Unraveling the galaxy assembly and AGN activity in a massive node of the Cosmic Web at z~3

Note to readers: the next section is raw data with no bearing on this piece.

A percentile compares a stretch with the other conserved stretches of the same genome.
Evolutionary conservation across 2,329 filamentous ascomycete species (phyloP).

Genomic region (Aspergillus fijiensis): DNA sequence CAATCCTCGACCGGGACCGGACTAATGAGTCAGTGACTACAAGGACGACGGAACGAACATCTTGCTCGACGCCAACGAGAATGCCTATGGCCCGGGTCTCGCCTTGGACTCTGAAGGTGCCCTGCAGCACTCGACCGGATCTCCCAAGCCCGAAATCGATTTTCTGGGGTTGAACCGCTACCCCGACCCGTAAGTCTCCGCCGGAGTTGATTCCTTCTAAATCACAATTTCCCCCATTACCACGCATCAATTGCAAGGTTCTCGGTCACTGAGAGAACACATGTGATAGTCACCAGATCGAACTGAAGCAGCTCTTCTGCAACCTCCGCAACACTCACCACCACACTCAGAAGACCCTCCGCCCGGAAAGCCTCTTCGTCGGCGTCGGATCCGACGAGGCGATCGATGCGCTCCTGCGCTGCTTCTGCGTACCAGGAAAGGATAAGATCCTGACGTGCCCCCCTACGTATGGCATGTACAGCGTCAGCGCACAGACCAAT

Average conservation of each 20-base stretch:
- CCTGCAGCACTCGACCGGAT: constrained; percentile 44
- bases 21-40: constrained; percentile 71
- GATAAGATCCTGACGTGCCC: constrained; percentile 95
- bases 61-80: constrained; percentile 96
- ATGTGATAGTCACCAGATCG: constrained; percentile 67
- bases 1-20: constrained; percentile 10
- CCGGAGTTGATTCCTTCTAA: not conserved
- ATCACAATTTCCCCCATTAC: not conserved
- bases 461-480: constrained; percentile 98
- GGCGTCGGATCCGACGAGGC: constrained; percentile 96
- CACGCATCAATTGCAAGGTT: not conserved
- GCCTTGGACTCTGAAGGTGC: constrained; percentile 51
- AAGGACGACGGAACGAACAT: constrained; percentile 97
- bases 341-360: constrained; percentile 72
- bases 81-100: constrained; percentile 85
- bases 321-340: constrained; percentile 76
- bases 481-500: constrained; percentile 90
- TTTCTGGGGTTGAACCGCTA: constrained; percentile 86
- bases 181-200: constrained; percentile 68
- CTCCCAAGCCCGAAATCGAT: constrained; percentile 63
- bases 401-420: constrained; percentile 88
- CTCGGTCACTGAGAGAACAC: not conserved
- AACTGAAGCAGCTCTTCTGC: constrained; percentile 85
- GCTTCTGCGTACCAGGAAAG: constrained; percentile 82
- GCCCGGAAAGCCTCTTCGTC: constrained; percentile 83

Galaxies form and evolve within the densest structures of the Universe where they are fed by filamentary inflows of gas from the Cosmic Web. However, the processes regulating how galaxies accrete their gas and how this affects their gas content and AGN activity are still largely unknown. A recent VLT/MUSE survey around a z~3 quasar finally provided us with one of the first images of contiguous cosmic filaments on Mpc-scales converging into a node containing a large concentration of galaxies and AGN. This represents a perfect laboratory to investigate how is the role of large-scale environment on the galaxy formation and AGN activity at high-z. In this talk I will present recent ALMA follow-up observations toward this massive node of the Cosmic Web. Our observations targeting CO emission lines as well as mm-dust continuum allowed us to obtain a complete census of star-forming galaxies in the field, constraint the galaxy ISM properties, and reveal the morphology and kinematics of the cold gas component of galaxies and AGN embedded in the Cosmic Web node. I will discuss how these observations, in conjunction with multiwavelength data from NIR to X-rays, shed light on the assembly of galaxies and AGN activity in dense environments.